• Miessau emphasized “coachability” as a key to VC success. Being realistic about weaknesses or gaps in experience is important so you can build the right team. In other words, your lead scientist or the inventor of your technology might not be the best fit to become CEO. 
    • Being “coachable” around team building—and being self aware enough to step back—could open important fundraising doors for your company

Bringing in strong board members and informal advisors can also help your company become more marketable to VCs. Wolpe cautioned, however, if you have a choice about who is on your board or advisory team, make certain he or she is someone you can work with. 

Tip #3: De-Risk Your Company 

  • Miessau stressed that VCs want to make a go-no-go decision or kill point as quickly as possible
    • VCs want to de-risk companies quickly, so it’s critical that a startup or growth-stage company can assure VCs by securing SBIRs, hitting milestones tied to funding releases and developing a diversified portfolio that can handle program failures
  • Jung offered that many think of VCs as “risk takers” when in actuality investors are all about reducing as many risks as possible. VCs want to get in right before a company hits that key inflection point. 
    • De-risking includes planning your hiring; VCs want to know that you have the right hires ready to roll once the funding is in the bank; they don’t want to hear “Well, we’ll figure it out once we get your money.”

Tip #4: Be Realistic About Your Valuation

  • Wolpe recalled being in the room with a CEO and a number of VCs. When the CEO said the company was worth $300 million several VCs rolled their eyes. He stressed that companies have to be realistic about their valuation or risk losing credibility.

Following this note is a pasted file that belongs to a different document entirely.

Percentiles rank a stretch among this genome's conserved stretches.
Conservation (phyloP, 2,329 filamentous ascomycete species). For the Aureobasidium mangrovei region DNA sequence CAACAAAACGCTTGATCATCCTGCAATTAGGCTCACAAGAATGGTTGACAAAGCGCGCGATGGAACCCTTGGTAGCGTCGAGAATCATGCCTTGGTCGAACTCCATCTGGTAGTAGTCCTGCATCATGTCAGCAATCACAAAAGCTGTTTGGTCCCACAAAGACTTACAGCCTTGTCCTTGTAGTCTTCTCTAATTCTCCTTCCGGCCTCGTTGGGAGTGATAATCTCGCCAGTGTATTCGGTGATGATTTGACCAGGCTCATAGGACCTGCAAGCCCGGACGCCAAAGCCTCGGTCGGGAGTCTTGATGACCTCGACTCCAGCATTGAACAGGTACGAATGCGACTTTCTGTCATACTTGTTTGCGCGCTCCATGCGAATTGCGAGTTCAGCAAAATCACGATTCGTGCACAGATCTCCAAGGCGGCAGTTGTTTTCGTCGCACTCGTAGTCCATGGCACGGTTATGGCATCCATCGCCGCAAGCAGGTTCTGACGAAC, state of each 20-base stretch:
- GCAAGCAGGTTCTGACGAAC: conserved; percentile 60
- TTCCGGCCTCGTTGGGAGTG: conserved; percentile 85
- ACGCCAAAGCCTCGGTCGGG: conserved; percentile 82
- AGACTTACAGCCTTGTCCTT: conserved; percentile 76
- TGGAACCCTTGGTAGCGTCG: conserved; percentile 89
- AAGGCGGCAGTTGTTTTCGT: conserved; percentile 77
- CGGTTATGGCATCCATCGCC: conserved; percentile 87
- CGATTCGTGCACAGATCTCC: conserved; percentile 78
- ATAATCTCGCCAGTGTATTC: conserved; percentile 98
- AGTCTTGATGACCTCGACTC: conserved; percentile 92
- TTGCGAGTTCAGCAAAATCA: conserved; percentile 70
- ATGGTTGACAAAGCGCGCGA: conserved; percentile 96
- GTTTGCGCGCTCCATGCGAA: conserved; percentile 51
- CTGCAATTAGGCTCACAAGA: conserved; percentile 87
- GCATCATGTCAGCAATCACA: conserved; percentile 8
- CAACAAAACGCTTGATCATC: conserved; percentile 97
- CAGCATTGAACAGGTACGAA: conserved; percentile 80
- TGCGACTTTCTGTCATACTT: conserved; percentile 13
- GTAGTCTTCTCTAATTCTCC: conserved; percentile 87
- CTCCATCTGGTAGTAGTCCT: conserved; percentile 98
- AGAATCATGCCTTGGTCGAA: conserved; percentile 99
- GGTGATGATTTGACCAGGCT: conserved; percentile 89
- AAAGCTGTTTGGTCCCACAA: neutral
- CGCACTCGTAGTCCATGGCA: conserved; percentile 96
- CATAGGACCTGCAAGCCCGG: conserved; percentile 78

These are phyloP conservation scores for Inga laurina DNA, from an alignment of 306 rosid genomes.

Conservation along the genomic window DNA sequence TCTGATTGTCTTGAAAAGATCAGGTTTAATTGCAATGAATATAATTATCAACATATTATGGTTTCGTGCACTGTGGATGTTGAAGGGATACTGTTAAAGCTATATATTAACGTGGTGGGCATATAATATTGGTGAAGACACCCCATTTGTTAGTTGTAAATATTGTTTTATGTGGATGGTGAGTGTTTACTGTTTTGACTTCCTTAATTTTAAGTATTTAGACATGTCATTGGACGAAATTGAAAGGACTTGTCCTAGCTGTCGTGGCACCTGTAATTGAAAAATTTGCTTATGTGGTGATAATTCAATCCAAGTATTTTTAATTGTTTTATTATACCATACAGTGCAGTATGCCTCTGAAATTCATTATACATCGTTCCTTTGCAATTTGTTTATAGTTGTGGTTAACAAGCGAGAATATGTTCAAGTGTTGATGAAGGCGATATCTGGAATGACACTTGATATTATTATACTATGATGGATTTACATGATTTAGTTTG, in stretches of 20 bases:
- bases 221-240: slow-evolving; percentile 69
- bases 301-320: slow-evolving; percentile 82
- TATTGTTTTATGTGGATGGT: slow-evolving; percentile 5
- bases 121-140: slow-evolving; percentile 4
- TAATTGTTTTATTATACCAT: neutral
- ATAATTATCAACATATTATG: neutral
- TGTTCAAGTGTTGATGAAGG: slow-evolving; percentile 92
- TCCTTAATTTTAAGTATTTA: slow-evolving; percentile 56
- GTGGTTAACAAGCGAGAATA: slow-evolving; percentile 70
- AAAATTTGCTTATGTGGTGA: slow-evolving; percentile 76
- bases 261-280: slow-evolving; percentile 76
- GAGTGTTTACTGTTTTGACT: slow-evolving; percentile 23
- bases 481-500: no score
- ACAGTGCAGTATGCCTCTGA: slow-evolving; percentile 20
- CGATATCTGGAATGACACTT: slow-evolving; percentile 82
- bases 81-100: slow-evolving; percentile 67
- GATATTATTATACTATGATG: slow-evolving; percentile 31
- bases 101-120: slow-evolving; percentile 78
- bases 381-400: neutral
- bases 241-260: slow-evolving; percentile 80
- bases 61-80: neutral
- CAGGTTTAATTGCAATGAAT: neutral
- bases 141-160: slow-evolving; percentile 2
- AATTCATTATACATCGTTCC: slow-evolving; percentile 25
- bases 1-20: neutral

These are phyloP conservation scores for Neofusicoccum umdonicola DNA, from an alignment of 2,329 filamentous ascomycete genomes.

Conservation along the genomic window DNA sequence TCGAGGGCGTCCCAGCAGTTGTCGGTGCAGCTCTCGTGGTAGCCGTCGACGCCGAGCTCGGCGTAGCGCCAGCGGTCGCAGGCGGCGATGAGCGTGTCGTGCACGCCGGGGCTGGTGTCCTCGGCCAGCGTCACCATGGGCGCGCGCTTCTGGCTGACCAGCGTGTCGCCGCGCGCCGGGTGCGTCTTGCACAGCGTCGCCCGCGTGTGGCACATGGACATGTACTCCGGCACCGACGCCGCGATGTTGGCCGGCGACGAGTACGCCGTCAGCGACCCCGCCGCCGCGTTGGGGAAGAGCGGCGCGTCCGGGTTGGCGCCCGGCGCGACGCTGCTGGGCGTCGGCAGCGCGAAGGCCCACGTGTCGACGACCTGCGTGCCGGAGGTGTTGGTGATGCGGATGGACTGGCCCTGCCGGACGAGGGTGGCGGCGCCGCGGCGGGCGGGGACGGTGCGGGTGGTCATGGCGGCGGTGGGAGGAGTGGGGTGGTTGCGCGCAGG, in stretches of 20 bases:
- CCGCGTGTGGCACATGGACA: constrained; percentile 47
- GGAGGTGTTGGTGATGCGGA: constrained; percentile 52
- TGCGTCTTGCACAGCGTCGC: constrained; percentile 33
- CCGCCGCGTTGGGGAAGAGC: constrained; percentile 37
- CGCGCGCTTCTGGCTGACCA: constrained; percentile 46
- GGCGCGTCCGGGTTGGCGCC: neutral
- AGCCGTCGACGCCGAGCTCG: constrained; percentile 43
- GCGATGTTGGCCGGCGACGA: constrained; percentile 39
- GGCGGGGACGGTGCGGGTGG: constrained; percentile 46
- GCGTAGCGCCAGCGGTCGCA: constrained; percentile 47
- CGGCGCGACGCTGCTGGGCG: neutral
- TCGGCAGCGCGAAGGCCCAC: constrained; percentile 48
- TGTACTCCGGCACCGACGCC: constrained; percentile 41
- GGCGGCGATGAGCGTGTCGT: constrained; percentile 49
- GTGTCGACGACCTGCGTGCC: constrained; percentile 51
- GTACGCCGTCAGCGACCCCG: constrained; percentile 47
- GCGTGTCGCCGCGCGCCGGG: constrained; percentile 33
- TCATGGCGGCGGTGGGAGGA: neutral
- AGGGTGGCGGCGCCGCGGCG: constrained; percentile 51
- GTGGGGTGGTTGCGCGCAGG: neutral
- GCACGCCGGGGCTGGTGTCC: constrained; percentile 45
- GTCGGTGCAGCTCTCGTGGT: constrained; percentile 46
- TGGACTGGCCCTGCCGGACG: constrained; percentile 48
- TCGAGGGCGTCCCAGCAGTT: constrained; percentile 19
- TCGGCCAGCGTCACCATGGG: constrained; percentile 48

• The key is doing research around the market, identifying comparable companies in the same therapeutic area and talking to other experienced business people in the field 
  • Jung called valuation more art than science and most companies won’t know what’s accurate until the market provides feedback. Every VC out there has their own approach to valuation and there are many inputs, Jung suggested.
  • Miessau wrapped up the valuation topic by saying that young companies need to listen to the valuation feedback from VCs and others. If the gap between your valuation and a VC’s estimate is very large, negotiation is not really an option. That large gap cannot be overcome. 
  • Wolpe referenced a recent study that showed that big pharma companies completely missed the market size of their own drugs even six years after launch. He recommended you need a reasonable valuation, but spending huge amounts of time researching the market is counterproductive as very few companies actually get it right. Wolpe suggested doing the homework to achieve a reasonable value approximation but not overdoing it.  

Tip #5: Find Alternate Funding Sources, Network and Ask For Help

  • Wolpe mentioned the National Institutes of Health’s (NIH) venture group and BHI opportunities. Once you have an SBIR from NIH that opens the door to other opportunities; the SBIR award can act as a gateway to other funding sources. 
  • Jung added that the BHCR is very collegial. He suggested reaching out to colleagues perhaps a few steps ahead of your company for advice. Jung emphasized that you need to ask and network and you’ll find the region is generally very helpful.
  • Miessau stressed the value of “warm introductions.” He stated that an intro from someone he knows is very valuable and he’d be more likely to take a call from a “warm intro.” Networking is critical as well.

In closing, Jung gave the audience a sense of how competitive the VC market can be. He stated that he will glance at some 500-600 executive summaries from companies seeking funding every year. The Maryland Venture Fund typically selects about 20 companies a year.

The market for capital is global and extremely competitive. Understanding how to position a startup or growth-stage bioscience company within the VC market is a critical first step to getting your technology to commercialization. 

The NCI Technology Transfer Showcase’s “Making Your Company Attractive to Equity Investors” education session delivered important insights, tips and encouragement to the entrepreneurs in the packed audience, illustrating the event’s stronger balance between highlighting innovative science and delivering entrepreneurial know-how.